The analysis of tumour-associated macrophages (TAMs) has a high potential to predict cancer recurrence and response to immunotherapy. However, the heterogeneity of TAMs poses a challenge for quantitative and qualitative measurements. Here, we critically evaluated by immunohistochemistry and flow cytometry two commonly used pan-macrophage markers (CD14 and CD68) as well as some suggested markers for tumour-promoting M2 macrophages (CD163, CD204, CD206 and CD209) in human non-small cell lung cancer (NSCLC). Tumour, non-cancerous lung tissue and blood were investigated. For immunohistochemistry, CD68 was confirmed to be a useful pan-macrophage marker although careful selection of antibody was found to be critical. The widely used anti-CD68 antibody clone KP-1 stains both macrophages and neutrophils, which is problematic for TAM quantification because lung tumours contain many neutrophils. For TAM counting in tumour sections, we recommend combined labelling of CD68 with a cell membrane marker such as CD14, CD163 or CD206. In flow cytometry, the commonly used combination of CD14 and HLA-DR was found to not be optimal because some TAMs do not express CD14. Instead, combined staining of CD68 and HLA-DR is preferable to gate all TAMs. Concerning macrophage phenotypic markers, the scavenger receptor CD163 was found to be expressed by a substantial fraction (50%-86%) of TAMs with a large patient-to-patient variation. Approximately 50% of TAMs were positive for CD206. Surprisingly, there was no clear overlap between CD163 and CD206 positivity, and three distinct TAM sub-populations were identified in NSCLC tumours: CD163+ CD206+ , CD163+ CD206- and CD163- CD206- . This work should help develop macrophage-based prognostic tools for cancer.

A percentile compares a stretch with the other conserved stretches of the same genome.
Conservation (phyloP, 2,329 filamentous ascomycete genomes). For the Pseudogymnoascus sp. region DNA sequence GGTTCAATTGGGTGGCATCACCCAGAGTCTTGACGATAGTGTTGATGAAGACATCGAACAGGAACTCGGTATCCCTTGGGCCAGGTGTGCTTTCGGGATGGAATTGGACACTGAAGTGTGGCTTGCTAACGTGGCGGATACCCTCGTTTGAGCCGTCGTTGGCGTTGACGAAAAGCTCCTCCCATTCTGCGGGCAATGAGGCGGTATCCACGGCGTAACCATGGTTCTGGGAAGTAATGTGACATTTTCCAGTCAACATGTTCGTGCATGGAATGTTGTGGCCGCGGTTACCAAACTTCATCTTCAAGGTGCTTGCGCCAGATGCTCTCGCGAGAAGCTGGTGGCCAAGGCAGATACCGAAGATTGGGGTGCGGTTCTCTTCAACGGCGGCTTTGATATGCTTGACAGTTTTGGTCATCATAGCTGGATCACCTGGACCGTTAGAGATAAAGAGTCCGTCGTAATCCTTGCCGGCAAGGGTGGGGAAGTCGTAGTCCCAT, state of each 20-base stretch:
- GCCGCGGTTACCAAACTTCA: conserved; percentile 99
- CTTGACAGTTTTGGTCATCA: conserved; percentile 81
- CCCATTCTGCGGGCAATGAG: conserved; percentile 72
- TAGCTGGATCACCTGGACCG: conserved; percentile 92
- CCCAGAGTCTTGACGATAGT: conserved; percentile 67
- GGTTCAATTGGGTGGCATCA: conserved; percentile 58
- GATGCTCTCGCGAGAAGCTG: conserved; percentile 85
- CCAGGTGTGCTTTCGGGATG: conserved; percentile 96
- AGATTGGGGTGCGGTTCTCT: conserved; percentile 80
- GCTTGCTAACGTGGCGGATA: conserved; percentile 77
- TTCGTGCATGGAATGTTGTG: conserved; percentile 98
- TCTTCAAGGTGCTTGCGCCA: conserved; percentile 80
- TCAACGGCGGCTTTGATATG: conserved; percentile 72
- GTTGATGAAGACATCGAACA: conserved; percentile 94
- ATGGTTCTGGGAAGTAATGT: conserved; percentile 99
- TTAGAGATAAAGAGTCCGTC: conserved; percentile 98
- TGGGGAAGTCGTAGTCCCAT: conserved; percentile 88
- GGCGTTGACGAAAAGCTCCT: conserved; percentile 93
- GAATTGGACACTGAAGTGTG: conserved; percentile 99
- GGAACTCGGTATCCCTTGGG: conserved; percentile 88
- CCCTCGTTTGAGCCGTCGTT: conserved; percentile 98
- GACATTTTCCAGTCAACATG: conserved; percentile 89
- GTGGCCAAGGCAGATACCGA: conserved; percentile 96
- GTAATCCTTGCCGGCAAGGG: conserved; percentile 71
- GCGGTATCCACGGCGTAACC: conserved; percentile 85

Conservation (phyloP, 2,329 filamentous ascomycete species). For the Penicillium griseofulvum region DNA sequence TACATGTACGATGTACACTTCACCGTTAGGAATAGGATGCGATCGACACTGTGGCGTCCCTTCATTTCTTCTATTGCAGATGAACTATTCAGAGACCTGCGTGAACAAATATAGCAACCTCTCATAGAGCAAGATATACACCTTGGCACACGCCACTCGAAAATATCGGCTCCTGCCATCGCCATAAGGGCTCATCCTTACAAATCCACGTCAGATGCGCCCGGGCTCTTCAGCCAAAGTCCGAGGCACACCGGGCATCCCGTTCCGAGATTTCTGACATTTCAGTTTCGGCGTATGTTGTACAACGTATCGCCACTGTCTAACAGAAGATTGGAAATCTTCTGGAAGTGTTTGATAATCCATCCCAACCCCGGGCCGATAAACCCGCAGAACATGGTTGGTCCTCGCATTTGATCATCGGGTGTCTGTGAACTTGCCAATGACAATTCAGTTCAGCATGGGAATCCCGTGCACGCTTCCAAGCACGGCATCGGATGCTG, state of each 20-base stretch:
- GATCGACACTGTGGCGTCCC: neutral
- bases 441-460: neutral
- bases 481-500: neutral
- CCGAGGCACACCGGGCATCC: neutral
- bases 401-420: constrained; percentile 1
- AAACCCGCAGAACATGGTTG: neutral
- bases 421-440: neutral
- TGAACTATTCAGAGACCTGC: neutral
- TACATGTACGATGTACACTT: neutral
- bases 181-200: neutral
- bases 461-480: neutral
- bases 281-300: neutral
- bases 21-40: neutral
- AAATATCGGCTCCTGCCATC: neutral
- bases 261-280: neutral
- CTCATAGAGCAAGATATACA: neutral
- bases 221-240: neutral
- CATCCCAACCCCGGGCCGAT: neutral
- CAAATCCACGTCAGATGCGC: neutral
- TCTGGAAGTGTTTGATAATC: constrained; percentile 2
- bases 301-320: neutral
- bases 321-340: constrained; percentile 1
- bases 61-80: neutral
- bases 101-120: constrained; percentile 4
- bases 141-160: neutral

Keywords: flow cytometry; human; immunohistochemistry; lung cancer; macrophages; tumour.
© 2020 The Authors. Scandinavian Journal of Immunology published by John Wiley & Sons Ltd on behalf of The Scandinavian Foundation for Immunology.